And why exactly is the NY Times approach "the proper social media widget distribution" while the Washington Posts's isn't? Do articles at the NY Times get shared more often than those at the Washington Post? Are readers less annoyed? What numbers are we talking about here? And who exactly decides what is proper and what's not? The reader? The editor? The sales department?

Great article and a topic I have thought of a lot lately.  However, there are multiple challenges related to this. 

1. There are too many options and yet not one really good option.  I use Digg Digg on my blog and have liked it. However, I wish it had more customization. Digg Digg also hasn't added the LInkedIn button yet.  I am playing with "Share This" but can't get it to align right on the top of each post. Had issues with many others as well. They always have features I like but bugs I don't. 

2. The average reader / viewer / website viewer doesn't know what all of the different buttons mean.  For example I love the "Sexy Bookmarks" widget you have highlighted in your post. However, I have heard numerous comments from my audience that they are clueless on how to use.

3. Additional issue some site owners are so clueless they place the "follow me" buttons that only link to their profiles under titles "share this". How is the average newbie to social media suppose to know what to do? 

The truth is social media is still evolving. The tools are still evolving. The share buttons are still evolving. Until there is one that is easily recogized by the majority of audiences we will continue to see cluttered pages as too many site owners are desperate for clicks, likes and shares. Sad but true, heh!? 

I met w/a local publication before the holidays to discuss their social media. It was amazing how stuck in the old school days they are. It is their audience leading them online by the toe nails, literally. They don't want to blog, don't want to have people comment and only want to push people to Facebook which is setup wrong as a profile page vs. biz page. Crazy! 

My wish list for share buttons currently is: 

1. One button that I can with one tweet/share send to my Twitter, LinkedIn, Facebook & possibly Amplify. However, I want to be able to choose per share as I don't want everything going to LI, FB & Amplify.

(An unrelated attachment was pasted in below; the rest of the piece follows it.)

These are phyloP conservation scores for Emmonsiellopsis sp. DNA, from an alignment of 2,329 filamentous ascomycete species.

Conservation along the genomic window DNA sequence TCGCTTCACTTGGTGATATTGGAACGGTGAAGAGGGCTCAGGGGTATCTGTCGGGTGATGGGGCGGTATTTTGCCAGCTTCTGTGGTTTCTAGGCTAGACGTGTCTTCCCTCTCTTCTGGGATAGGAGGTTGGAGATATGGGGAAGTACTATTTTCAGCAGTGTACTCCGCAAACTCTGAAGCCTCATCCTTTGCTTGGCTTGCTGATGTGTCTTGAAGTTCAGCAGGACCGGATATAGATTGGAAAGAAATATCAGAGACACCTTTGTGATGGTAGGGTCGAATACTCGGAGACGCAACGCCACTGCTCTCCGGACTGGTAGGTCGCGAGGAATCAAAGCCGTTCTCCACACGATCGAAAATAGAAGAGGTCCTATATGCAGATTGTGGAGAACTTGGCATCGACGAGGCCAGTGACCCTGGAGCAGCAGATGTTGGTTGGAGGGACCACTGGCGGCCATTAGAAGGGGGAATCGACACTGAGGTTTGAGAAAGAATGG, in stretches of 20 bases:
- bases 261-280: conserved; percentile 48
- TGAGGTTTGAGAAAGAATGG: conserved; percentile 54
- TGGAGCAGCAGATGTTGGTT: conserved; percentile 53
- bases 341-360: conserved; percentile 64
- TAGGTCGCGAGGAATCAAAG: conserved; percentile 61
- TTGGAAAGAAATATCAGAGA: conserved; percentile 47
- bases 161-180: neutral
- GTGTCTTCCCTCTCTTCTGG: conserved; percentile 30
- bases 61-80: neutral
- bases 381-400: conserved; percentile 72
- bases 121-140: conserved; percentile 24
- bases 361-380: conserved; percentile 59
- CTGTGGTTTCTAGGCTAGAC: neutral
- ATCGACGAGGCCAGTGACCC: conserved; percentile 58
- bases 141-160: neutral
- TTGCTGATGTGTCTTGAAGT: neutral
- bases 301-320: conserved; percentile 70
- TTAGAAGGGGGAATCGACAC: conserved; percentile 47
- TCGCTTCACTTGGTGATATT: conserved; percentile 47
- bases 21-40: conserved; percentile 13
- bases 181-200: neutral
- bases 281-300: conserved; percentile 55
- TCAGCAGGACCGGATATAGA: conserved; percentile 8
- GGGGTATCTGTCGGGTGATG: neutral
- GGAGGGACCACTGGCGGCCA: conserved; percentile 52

2. Ability to share using above mentioned features from multiple accounts w/out having to log in and out. Would be awesome for agencies managing social media for clients. 

There is more... those are just my top 2 features wanted. 

Thanks for a good thought provoking post. What ONE share button do you recommend? 

Thx

Pam 

To clarify, when I state there should only be one social share widget or box on a site, I mean 

Thanks for your well thought out and detailed comment Pam. Out of curiosity, are you using WordPress as your content management client? If so I'd be happy to help you debug the widget issues (shoot me a message on twitter @thejournalizer).

Aside from that I'm currently testing out new widgets, and as you noted the Sexy Bookmark plugin is my current choice. The code is built well and you can customize what social media sites you want included. I tinkered with using the Wibiya toolbar as well, but many users complained that it was obnoxious.

As far as informing site owners about where, why, and how many widgets they should include on their site, you just picked the subject of my next article. The short story is that they should really ask their users what they want to see more or less of.

Like you stated, social media tools are still evolving. If a developer really wants to come out on top, they will start listening to users like you and I. Less is more.

Thanks again for your comment!

I'm also using sexy bookmarks for my site and I think, it's fine to have one line of sharing icons...but a collage of them is quite an eye sore, literally.  I guess, that's the woe we have to face in wanting to get our content spread as far as the North Pole on the World Wide Web.  Happy New Year!!

I agree that widgets and icons can create clutter--the main issue to me is, do they create confusion? I don't think they do on the visual you supplied--I'm kinda in JonBarilone's school--one set above and one below is not exactly overdoing it--esp. if it is consistent article to article.

I'm experimenting with Wibiya on my blog, but I don't think it is as effective as I would like. I will probably drop it soon. A lot of good looking bells and whistles, but it starts to look cluttered as I want some widgets by the actual posts and on the side tabs high. It is a lot of experimenting, but be consistent so readers know what to expect.

I think that as long as the site is organized,you can have as many social sharing buttons as you want. I've seen some sites where the share button actually isn't prominent enough. We're in the process of changing ours so that there's a little more contrast.

 

But yes, quality in placement and having the right share functions is definitely way more important than a plethora of buttons.

A single share button seems a bit radical but we certainly do not need 10. My number is 3: email, Twitter and Facebook. All other options are for the very small population of ultra-geeks with too much time on their hands.

Happy new year,

Just call up any one article and there are buttons to share the article, then to share the site, then to share the ads, then to share the share buttons.  Honestly, I think pages are starting to look like Boyscout merit badge sashes. 

Can't wait for somebody to invent a "sharing" mouse, or one sharing button/key on your keypad or tablet or phone - just like a back button, space bar or hold button feature. 

Hello,  I am new web designer, i was many problem about this but not this time for this post. Very helpful post for me think all. thanks for this post.